Liberals from November 2016 until June 2020: The Department of Justice enjoys independence, both legally as well as normatively, from the White House and President. The President should only supervise investigations and prosecutions at the broad policy-making level (via statutes and regulations) and by appointments in the normal course of rotation in office, through retirements and resignations. If the President wants to know the details of ongoing investigations and prosecutions, he can read about them in the newspapers like anyone else. The unitary executive theory is alien to our legal system—a phony doctrine made up by the Federalist Society.
Liberals after June 2020 Publication of the Strzok Memorandum in the Flynn Matter: Of course, the President should be apprised of the details of all ongoing investigations—even if they involve the opposition party’s candidate and his confidantes. No one is above the law! The President is supposed to comment about how to staff those investigations. And the Vice President is supposed to put forward novel legal theories (e.g., the Logan Act) in order to help the investigation/prosecution (of his future opponent). These are not disqualifying conflicts: such conflicts are built into the Constitution. The Vice President is part of the Executive Branch and has a role in active Justice Department investigations—even if that involves the opposition. The unitary executive includes the Vice President. The Unitary Executive …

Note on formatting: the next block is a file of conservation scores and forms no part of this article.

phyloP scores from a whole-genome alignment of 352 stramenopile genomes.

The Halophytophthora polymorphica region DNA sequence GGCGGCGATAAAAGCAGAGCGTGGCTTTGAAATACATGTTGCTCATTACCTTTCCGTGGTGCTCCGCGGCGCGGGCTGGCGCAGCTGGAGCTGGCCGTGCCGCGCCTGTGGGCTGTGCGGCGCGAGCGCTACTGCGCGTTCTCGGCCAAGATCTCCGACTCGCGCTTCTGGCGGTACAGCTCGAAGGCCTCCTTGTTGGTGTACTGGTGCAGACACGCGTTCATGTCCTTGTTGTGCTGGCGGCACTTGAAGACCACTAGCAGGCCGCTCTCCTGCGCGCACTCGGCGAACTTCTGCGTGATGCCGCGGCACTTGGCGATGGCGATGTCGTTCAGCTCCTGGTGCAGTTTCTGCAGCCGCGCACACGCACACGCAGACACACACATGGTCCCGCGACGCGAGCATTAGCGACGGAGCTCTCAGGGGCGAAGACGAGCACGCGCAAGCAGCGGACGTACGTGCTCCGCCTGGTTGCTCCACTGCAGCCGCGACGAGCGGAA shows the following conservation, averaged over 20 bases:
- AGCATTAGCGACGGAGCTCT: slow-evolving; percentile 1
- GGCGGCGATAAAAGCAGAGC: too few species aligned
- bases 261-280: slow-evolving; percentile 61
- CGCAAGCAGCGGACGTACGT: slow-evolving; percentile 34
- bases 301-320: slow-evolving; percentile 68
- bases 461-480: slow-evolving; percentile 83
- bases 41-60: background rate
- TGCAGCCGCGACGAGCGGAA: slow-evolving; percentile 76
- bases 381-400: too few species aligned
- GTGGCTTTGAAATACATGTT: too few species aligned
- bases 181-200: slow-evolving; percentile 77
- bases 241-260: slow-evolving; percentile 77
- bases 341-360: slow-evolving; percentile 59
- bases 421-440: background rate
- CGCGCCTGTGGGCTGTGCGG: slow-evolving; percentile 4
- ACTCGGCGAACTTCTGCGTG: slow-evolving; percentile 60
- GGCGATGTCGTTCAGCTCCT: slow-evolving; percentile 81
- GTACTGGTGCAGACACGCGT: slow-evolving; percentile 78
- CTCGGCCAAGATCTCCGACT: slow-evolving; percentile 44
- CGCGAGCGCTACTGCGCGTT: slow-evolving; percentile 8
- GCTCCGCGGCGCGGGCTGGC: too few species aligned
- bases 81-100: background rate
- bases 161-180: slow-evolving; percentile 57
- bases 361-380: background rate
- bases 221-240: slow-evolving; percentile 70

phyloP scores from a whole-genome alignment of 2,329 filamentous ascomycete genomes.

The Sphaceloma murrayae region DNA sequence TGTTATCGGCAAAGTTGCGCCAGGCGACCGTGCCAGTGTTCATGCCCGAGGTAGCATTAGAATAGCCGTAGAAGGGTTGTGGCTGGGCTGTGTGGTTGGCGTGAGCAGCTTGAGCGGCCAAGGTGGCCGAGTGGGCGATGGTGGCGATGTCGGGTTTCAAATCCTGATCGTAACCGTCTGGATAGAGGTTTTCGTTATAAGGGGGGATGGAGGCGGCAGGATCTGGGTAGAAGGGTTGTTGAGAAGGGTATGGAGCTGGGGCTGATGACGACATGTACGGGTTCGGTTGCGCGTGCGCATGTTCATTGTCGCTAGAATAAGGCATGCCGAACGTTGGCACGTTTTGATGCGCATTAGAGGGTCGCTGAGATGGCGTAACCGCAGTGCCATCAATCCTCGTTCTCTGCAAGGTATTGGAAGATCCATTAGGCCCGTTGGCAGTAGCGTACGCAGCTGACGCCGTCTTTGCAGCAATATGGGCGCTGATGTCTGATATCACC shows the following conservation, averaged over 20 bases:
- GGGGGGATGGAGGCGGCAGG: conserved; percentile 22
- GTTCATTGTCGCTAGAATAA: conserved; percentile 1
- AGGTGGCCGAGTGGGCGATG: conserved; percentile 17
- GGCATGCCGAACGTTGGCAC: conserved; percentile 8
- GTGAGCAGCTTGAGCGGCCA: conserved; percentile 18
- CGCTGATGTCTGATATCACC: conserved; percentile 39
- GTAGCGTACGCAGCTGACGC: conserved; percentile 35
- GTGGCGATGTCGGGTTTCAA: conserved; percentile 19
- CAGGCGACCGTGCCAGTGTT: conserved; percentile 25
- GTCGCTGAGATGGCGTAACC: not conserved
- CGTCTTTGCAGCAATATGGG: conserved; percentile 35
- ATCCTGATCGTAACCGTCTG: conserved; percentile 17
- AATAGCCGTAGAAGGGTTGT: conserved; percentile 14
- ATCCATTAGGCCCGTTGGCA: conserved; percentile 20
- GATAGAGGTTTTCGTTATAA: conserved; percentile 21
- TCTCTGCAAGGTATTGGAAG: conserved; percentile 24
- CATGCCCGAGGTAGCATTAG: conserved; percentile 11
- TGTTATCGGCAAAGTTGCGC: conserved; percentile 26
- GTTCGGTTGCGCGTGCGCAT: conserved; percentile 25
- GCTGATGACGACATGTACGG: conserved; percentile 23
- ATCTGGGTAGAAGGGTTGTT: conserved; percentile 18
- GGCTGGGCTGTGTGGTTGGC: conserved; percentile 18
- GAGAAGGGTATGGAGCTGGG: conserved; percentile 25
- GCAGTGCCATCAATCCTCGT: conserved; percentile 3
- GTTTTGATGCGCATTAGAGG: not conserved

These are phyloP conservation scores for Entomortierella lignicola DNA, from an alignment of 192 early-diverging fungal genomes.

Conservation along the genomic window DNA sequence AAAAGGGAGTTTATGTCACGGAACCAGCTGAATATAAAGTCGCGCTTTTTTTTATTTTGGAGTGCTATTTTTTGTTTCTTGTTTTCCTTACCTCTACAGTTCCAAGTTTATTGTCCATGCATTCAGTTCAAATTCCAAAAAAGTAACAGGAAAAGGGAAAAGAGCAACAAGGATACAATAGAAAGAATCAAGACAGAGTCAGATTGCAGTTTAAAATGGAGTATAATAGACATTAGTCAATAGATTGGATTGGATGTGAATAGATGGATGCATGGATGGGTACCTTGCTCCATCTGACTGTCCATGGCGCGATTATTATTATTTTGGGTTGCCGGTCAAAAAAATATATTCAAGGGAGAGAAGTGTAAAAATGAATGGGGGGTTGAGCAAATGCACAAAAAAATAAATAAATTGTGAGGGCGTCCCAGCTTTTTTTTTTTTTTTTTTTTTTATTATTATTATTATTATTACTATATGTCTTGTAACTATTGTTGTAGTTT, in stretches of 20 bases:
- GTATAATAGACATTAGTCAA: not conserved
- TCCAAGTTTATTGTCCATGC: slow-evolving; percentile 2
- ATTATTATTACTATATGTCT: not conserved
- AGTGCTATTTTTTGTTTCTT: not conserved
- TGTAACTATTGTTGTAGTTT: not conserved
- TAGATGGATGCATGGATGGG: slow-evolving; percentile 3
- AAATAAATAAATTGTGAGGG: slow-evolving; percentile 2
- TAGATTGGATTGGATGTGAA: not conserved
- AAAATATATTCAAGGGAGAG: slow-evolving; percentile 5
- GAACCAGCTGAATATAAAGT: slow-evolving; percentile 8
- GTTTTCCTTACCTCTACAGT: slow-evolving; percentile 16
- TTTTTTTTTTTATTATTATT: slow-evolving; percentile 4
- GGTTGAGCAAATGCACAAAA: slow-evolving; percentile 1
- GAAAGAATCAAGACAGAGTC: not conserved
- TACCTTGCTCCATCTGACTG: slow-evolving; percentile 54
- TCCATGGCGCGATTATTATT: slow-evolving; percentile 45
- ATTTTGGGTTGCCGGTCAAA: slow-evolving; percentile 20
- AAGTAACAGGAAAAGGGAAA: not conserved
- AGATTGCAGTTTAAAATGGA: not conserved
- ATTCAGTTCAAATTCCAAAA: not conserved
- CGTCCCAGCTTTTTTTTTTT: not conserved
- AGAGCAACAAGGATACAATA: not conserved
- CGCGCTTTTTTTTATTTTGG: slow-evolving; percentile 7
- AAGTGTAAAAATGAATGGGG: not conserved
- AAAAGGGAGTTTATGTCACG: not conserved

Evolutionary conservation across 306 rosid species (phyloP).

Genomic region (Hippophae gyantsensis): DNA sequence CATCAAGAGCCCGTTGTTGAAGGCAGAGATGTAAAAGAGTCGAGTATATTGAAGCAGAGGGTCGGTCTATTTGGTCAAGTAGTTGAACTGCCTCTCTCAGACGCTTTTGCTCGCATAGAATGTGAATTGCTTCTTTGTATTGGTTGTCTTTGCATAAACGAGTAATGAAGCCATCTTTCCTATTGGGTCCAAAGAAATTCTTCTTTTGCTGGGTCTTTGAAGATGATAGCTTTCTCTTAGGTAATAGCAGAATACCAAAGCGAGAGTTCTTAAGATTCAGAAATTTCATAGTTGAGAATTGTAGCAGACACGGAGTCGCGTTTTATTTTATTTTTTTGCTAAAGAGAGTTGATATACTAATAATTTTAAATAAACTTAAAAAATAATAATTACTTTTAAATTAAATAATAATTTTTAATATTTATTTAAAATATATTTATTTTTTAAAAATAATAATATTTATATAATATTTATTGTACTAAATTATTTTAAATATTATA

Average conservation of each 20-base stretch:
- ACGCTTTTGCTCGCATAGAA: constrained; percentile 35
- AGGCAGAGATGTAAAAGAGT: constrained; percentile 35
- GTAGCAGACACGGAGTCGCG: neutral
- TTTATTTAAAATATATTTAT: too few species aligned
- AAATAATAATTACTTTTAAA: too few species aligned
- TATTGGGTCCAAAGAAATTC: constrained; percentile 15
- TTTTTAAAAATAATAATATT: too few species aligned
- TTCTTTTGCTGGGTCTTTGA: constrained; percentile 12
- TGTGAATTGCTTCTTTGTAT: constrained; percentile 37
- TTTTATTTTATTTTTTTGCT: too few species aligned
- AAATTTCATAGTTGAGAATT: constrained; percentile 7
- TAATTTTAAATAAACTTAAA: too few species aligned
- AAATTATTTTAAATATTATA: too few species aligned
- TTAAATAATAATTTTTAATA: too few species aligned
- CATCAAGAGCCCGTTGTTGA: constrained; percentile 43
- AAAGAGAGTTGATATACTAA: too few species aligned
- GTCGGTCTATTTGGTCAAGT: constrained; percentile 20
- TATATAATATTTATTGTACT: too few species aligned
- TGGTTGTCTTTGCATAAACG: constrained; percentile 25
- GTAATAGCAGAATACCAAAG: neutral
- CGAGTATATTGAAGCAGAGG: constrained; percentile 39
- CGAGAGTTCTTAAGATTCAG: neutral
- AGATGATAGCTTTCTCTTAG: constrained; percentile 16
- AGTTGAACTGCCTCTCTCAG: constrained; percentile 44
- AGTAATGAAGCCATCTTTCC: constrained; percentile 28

To put it another way … the active involvement of the Attorney General and Main Justice in overriding the decisions of subordinates and career civil servants is bad, particularly if all the facts are known and when it is done in public. But the Vice President’s putting forward novel legal theories to move an investigation of the opposition forward is … perfectly normal … especially when done in secret. Makes complete sense.